The command syntax for PDF Optimizer must include:
||name of the PDF input file you want to optimize|
||name you want to assign to the output PDF file|
||name of the JSON profile file|
For each command line option, you can also use the short (“-i”) or long (“–input”) notation.
A command statement for PDF Optimizer might look like this:
pdfoptimizer –-input March_Report.pdf --output March_ReportB.pdf --profile standard.json
You don’t need to include a path name for any of these files as long as the input file and profile are stored in the same directory as the program executable, and as long as you save the output file to the same directory as well.
But you of course might want to draw an input file from one directory and save the output to another. In that event you need to provide the path as well as the file name:
pdfoptimizer --input C:\Datalogics\OptimizedFiles\AnnualReport2016.pdf --output C:\Datalogics\OutputFiles\AnnualReport2016-B.pdf --profile standard.json
If any of the file or path names include spaces, use quotes around the name:
pdfoptimizer --input "C:\Datalogics\Optimized Files\Annual Report 2016.pdf" --output C:\Datalogics\OutputFiles\AnnualReport2016-B.pdf --profile C:\Datalogics\profiles\images.json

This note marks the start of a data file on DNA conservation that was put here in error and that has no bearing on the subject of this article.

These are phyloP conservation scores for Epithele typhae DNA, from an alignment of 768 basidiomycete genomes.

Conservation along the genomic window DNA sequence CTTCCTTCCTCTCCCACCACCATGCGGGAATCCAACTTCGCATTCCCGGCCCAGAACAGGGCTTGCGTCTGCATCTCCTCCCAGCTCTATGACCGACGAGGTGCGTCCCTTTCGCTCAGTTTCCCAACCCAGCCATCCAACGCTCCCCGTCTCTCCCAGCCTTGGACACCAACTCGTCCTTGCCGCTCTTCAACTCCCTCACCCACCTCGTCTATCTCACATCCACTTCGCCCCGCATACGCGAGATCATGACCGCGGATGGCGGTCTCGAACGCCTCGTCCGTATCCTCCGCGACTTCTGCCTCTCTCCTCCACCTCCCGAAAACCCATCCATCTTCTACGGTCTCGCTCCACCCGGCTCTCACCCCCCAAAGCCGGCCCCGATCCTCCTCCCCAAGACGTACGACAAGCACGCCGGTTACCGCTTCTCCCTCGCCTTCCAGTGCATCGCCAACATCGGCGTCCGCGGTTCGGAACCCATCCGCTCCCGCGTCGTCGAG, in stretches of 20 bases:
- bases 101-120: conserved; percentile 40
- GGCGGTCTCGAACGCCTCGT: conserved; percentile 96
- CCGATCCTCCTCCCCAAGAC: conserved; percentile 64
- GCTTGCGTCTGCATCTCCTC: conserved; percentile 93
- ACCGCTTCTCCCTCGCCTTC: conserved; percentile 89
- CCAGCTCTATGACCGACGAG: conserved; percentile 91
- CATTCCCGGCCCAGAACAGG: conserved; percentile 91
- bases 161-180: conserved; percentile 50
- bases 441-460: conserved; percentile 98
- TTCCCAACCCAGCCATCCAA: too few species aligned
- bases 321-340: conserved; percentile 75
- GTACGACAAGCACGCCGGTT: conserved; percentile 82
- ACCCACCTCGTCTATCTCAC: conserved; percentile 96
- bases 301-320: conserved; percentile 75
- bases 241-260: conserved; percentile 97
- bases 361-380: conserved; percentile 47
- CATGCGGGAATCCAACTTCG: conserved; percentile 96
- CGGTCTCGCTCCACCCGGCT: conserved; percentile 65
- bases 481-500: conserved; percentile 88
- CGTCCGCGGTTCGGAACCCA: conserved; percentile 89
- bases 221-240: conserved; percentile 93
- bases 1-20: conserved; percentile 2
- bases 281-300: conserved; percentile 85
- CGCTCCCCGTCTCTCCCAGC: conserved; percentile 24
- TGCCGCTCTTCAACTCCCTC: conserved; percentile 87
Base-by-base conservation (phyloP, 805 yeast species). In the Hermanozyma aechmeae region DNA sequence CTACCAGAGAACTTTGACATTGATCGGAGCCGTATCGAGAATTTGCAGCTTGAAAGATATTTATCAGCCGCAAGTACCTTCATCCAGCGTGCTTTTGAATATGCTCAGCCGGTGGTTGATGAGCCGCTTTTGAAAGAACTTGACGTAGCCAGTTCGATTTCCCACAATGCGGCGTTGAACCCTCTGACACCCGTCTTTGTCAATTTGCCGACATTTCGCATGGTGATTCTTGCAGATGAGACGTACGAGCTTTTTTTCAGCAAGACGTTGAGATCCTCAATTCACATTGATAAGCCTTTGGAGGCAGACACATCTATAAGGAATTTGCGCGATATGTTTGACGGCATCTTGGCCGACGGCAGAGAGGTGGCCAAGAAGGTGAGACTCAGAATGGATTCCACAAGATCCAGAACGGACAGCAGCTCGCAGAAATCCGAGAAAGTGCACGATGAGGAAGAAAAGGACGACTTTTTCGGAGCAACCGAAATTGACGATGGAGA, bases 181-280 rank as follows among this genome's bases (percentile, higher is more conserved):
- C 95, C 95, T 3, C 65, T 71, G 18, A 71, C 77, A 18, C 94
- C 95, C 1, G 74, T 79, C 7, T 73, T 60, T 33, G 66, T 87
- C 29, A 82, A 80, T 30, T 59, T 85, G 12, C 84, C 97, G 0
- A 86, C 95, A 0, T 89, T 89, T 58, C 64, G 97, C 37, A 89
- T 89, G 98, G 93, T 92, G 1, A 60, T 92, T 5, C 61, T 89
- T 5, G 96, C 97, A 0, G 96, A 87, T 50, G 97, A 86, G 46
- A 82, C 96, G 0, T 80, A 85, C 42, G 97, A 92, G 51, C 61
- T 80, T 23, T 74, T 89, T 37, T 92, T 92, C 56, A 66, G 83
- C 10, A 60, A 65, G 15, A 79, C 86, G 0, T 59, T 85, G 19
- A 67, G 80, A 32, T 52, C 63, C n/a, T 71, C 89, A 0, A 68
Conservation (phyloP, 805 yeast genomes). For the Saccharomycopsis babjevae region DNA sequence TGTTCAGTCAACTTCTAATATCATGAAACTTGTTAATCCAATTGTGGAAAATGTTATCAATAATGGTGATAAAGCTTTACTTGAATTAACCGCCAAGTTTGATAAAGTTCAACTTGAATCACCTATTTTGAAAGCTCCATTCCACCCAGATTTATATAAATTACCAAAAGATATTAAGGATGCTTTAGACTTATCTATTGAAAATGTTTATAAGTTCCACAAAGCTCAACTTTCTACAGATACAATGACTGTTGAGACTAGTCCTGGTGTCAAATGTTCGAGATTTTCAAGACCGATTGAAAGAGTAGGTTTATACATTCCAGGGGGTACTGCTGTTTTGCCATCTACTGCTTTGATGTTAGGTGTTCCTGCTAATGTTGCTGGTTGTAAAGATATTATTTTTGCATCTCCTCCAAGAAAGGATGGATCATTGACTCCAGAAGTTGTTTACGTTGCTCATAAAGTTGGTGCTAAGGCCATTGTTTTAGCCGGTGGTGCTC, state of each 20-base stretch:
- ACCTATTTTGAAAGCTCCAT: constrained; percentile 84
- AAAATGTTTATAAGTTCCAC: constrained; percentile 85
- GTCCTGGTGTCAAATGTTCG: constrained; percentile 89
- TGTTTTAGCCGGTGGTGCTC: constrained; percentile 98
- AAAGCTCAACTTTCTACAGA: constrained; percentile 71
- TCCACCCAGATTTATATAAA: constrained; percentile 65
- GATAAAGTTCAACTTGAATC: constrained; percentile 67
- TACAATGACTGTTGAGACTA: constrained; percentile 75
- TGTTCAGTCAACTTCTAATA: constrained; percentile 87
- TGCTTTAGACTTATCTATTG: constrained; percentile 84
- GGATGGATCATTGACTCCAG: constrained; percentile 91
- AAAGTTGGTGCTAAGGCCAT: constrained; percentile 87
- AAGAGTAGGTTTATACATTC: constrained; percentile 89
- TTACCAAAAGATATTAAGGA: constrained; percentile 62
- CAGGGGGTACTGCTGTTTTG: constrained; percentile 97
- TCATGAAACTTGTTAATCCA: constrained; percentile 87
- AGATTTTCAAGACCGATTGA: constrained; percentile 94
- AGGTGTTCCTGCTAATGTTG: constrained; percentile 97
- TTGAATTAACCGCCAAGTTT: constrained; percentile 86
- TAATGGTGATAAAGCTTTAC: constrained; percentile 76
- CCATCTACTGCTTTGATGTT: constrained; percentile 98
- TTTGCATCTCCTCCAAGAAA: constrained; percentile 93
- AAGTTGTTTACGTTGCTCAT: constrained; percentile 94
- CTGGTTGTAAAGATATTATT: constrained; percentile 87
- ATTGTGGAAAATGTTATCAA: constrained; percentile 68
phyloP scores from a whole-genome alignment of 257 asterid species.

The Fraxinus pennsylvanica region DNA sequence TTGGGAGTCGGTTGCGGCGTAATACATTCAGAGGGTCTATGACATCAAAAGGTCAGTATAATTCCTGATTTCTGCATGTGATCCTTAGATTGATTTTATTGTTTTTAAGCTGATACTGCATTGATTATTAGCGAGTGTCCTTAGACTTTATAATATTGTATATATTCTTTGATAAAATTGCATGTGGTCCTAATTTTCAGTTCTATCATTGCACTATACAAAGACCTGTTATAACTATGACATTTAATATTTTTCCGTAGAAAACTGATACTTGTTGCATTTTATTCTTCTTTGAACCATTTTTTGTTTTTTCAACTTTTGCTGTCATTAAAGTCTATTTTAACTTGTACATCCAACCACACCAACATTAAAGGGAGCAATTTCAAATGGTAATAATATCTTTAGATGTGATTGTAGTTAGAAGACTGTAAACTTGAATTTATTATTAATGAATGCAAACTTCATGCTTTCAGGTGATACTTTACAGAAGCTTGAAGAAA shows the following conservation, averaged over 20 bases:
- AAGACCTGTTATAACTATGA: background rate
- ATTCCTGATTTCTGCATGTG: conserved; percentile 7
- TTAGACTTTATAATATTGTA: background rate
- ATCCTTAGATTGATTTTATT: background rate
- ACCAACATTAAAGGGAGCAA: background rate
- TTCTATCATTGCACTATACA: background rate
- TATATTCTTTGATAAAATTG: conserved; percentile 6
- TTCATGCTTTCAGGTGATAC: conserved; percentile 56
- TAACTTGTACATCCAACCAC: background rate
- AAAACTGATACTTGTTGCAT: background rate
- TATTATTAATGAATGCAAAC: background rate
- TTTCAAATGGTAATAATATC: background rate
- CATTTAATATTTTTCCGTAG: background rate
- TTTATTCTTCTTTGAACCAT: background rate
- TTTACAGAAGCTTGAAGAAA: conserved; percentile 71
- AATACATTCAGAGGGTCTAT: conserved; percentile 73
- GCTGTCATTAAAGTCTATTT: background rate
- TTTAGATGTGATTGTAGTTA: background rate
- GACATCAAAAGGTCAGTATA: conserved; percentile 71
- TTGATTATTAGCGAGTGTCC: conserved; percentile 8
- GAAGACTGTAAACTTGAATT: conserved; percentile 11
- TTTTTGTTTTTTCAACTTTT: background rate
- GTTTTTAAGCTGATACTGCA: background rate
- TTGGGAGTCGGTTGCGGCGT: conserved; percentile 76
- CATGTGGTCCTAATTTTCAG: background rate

Note that PDF Optimizer allows for a command statement syntax that does not include the option notation, for compatibility with previous versions of the software. That is, you can leave out “–input” and “–output” if you already have this command syntax in place in your existing PDF Optimizer work flow. A command that simply lists the name and path of the input file, output file, and JSON profile might look like this:
pdfoptimizer MarchReport2016.pdf MarchReport2016-B.pdf standard.json
The Windows installation program for PDF Optimizer adds the location of the PDF Optimizer executable to the PATH in the Windows Environment Variables. That means that you can run “pdfoptimizer.exe” from anywhere. For Linux, you need to add the location of the PDF Optimizer executable to your PATH variable.